Noose tightens around Iran with sanctions threat by US

A woman looks at an electronic board showing stock prices at Tehran Stock Exchange in the Iranian capital on May 12, 2020. The US has threatened to trigger the restoration of all UN sanctions on Iran. (West Asia News Agency)/Ali Khara via REUTERS)
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Updated 15 May 2020

Noose tightens around Iran with sanctions threat by US

  • If arms embargo on Tehran is lifted, it will hit regional stability hard, expert tells AN

JEDDAH: The US has publicly threatened to trigger the restoration of all UN sanctions on Iran if the organization’s Security Council fails to extend an arms embargo on Tehran. 

It is due to expire in October as part of the Joint Comprehensive Plan of Action, commonly referred to as the Iran nuclear deal.

Brian Hook, the US special envoy for Iran, confirmed the strategy on Thursday, two weeks after an American official said that Washington had informed Britain, France and Germany of its intentions.

Hook wrote in the Wall Street Journal that “one way or another” the US would ensure the arms embargo remains in force. He said Washington has drafted a Security Council resolution and “will press ahead with diplomacy and build support.”

Majid Rafizadeh, a Harvard-based Iran expert and Arab News columnist, said: “If the UN arms embargo on the Iranian regime is lifted as scheduled in October, it would have drastic implications on the security and stability of the region.

“The Iranian regime is the top state sponsor of terrorism in the world and it has already been caught several times smuggling weapons to its militias and terror groups, in violation of UN Security Council Resolution 2231.”

He added: “Imagine how Iran would intensify its deliveries of weapons to militia groups if the arms embargo on the regime is lifted. In addition, Tehran would most likely send intelligence, military and training teams to set up factories in other countries to facilitate the sale and use of these weapons.

“This would provide Iran with the opportunity to better influence and control the security, intelligence and political systems of foreign nations.”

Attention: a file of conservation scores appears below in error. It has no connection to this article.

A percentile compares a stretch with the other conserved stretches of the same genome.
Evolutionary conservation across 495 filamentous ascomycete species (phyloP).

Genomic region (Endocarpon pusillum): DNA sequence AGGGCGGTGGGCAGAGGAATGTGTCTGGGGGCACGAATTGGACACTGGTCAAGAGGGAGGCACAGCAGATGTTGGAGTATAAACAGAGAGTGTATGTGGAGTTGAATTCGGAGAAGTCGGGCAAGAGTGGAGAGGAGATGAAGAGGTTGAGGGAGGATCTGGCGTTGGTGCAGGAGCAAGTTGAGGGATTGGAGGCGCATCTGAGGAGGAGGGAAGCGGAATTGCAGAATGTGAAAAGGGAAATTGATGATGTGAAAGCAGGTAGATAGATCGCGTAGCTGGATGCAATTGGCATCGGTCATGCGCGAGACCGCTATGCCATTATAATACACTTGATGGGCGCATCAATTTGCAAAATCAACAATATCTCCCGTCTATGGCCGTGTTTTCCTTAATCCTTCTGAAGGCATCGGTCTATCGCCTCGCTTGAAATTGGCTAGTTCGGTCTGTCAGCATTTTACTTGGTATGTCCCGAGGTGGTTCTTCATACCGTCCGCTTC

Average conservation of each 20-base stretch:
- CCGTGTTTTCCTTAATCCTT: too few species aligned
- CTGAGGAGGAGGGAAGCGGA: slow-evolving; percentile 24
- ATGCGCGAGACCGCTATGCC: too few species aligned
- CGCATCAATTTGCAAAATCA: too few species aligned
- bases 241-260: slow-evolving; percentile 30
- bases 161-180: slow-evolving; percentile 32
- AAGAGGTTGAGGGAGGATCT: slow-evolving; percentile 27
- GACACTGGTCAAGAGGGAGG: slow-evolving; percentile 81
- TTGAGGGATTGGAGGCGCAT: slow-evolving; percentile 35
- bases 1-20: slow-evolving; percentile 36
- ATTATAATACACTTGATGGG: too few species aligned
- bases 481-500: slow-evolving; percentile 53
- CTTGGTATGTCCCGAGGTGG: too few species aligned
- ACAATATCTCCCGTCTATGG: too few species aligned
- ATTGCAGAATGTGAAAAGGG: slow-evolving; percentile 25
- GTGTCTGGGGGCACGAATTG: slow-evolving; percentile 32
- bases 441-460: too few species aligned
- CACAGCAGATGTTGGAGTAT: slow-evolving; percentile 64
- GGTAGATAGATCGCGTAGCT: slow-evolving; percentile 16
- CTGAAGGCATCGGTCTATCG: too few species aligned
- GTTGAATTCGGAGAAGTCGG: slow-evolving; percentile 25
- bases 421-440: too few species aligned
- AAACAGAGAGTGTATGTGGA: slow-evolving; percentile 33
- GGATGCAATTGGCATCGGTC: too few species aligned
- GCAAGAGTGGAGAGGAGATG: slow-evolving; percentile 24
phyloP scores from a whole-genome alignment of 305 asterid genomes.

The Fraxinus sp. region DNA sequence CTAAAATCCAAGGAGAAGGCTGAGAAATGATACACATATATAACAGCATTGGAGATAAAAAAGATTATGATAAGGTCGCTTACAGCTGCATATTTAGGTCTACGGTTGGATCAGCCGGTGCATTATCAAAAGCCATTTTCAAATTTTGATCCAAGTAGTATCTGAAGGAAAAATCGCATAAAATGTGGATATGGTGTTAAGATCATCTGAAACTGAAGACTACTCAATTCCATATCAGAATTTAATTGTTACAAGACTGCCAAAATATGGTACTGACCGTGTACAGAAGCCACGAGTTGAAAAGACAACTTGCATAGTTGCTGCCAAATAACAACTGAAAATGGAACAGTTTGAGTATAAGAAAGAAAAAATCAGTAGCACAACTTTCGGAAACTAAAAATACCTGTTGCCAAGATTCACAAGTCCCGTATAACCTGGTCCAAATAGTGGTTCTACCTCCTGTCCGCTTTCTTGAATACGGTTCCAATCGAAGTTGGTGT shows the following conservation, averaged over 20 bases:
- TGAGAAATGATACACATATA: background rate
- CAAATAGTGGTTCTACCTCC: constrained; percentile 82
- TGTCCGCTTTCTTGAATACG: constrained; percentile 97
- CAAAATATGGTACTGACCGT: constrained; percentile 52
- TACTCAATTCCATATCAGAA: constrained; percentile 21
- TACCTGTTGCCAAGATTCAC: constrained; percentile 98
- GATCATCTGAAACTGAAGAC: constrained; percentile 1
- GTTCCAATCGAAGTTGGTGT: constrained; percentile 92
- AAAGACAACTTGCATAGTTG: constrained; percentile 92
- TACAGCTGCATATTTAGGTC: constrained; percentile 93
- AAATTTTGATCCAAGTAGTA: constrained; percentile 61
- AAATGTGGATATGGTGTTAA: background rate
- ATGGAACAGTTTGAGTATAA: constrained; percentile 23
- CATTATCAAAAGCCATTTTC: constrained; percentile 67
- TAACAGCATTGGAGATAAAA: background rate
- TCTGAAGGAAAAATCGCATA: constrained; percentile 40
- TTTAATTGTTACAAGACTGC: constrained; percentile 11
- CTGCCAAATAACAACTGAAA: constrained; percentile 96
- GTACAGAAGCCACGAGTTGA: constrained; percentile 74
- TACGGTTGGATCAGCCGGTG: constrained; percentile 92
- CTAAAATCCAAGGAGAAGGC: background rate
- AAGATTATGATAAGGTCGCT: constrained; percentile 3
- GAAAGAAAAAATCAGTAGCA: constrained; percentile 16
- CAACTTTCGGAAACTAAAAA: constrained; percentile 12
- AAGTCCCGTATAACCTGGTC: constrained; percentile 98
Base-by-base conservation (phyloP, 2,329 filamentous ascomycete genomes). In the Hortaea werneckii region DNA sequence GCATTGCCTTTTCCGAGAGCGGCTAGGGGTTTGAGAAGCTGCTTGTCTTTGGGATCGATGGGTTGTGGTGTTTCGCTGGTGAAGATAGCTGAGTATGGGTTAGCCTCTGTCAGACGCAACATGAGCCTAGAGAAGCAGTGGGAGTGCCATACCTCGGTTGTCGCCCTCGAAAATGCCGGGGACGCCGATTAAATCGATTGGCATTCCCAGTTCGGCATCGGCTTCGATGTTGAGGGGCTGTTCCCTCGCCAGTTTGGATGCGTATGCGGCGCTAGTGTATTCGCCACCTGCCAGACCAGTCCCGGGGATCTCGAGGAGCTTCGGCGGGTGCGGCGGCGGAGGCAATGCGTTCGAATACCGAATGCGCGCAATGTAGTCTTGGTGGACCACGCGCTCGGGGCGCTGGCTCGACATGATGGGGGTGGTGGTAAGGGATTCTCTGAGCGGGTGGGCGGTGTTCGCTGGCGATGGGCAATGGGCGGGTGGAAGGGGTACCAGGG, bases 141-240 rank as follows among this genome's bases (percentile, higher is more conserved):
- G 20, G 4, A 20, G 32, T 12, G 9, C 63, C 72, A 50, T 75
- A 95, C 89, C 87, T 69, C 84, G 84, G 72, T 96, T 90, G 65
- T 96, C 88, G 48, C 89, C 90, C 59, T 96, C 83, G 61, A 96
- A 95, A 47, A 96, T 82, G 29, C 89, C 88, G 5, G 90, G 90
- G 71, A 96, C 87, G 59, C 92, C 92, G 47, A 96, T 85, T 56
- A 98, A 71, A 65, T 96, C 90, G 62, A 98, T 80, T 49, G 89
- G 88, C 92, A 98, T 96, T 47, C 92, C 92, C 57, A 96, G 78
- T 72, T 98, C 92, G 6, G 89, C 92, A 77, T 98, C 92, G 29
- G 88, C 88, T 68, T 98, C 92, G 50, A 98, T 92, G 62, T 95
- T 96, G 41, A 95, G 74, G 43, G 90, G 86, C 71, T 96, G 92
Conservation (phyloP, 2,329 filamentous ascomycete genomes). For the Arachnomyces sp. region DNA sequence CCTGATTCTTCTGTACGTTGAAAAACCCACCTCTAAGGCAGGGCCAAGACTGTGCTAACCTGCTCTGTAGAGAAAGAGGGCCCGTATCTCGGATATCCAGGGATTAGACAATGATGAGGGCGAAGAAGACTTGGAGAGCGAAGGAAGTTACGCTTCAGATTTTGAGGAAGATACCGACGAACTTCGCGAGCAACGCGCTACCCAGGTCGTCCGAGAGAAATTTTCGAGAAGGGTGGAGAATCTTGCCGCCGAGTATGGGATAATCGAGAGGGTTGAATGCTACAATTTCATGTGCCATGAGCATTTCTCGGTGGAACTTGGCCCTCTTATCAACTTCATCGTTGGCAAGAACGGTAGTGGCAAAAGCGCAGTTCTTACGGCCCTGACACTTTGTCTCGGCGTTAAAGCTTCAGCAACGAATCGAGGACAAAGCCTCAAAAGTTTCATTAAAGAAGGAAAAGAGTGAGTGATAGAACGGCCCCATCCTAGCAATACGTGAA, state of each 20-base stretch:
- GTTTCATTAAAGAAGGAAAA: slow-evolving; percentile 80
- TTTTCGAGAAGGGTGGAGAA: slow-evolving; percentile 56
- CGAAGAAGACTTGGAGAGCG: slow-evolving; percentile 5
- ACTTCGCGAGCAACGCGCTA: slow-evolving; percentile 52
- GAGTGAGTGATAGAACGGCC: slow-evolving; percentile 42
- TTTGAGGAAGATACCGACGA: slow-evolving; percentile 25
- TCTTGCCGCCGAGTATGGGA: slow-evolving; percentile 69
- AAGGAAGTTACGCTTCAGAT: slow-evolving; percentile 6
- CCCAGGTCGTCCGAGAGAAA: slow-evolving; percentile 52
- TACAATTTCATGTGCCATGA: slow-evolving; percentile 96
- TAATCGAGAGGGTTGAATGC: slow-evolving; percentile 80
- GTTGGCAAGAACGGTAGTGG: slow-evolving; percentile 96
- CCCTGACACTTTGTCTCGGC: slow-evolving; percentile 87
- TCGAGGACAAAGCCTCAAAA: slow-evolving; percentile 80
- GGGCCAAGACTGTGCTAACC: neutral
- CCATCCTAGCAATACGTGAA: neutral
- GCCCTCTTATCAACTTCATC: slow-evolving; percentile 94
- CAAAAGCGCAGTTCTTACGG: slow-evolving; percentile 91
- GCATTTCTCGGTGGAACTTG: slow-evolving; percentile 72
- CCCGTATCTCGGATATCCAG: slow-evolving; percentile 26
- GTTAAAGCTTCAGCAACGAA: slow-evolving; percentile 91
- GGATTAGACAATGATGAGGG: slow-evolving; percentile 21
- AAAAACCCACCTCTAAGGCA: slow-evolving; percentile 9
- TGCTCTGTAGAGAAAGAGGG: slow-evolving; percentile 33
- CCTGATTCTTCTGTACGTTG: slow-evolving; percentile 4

Earlier, Washington accused Tehran of defying the UN resolution endorsing the 2015 nuclear deal by carrying out a satellite launch last month, and of continuing to violate a UN arms embargo.

The US Mission to the UN made the allegations during an informal meeting of experts from the Security Council committee that monitors the implementation of the resolution. The US said the satellite launch, carried out by Iran’s Revolutionary Guard Corps on April 22, defies the terms of the 2015 resolution, which calls on Iran not to undertake any activities related to ballistic missiles capable of delivering nuclear weapons.

The US described the Revolutionary Guard Corps as “a terrorist organization” and added: “Its leading role in Iran’s space program puts to rest Iran’s absurd claims that its space program is solely civilian in nature. It is not.”

The US also highlighted Iran’s violations of the arms embargo by “reminding council members that Iran continues to funnel weapons to proxy forces and terrorist groups in Yemen, Lebanon, Syria, Iraq and Bahrain.” 

It accused Houthi rebels of using Iranian technology several weeks ago “to again launch ballistic missiles and explosive drones into Saudi Arabia.”

Turkish Cypriots elect Erdogan’s candidate amid east Med tensions

Turkish Cypriot politician Ersin Tatar celebrates his election victory in Turkish-controlled northern Nicosia, Cyprus October 18, 2020. (REUTERS)
Updated 41 min 27 sec ago

Turkish Cypriots elect Erdogan’s candidate amid east Med tensions

  • The European Union has deplored Turkey’s drilling for hydrocarbons in disputed waters and warned Ankara against further “provocations,” while multiple countries have staged military drills in the region in recent months

NICOSIA: Turkish Cypriots in breakaway northern Cyprus on Sunday narrowly elected right-wing nationalist Ersin Tatar, backed by Ankara, in a run-off poll, at a time of heightened tensions in the eastern Mediterranean.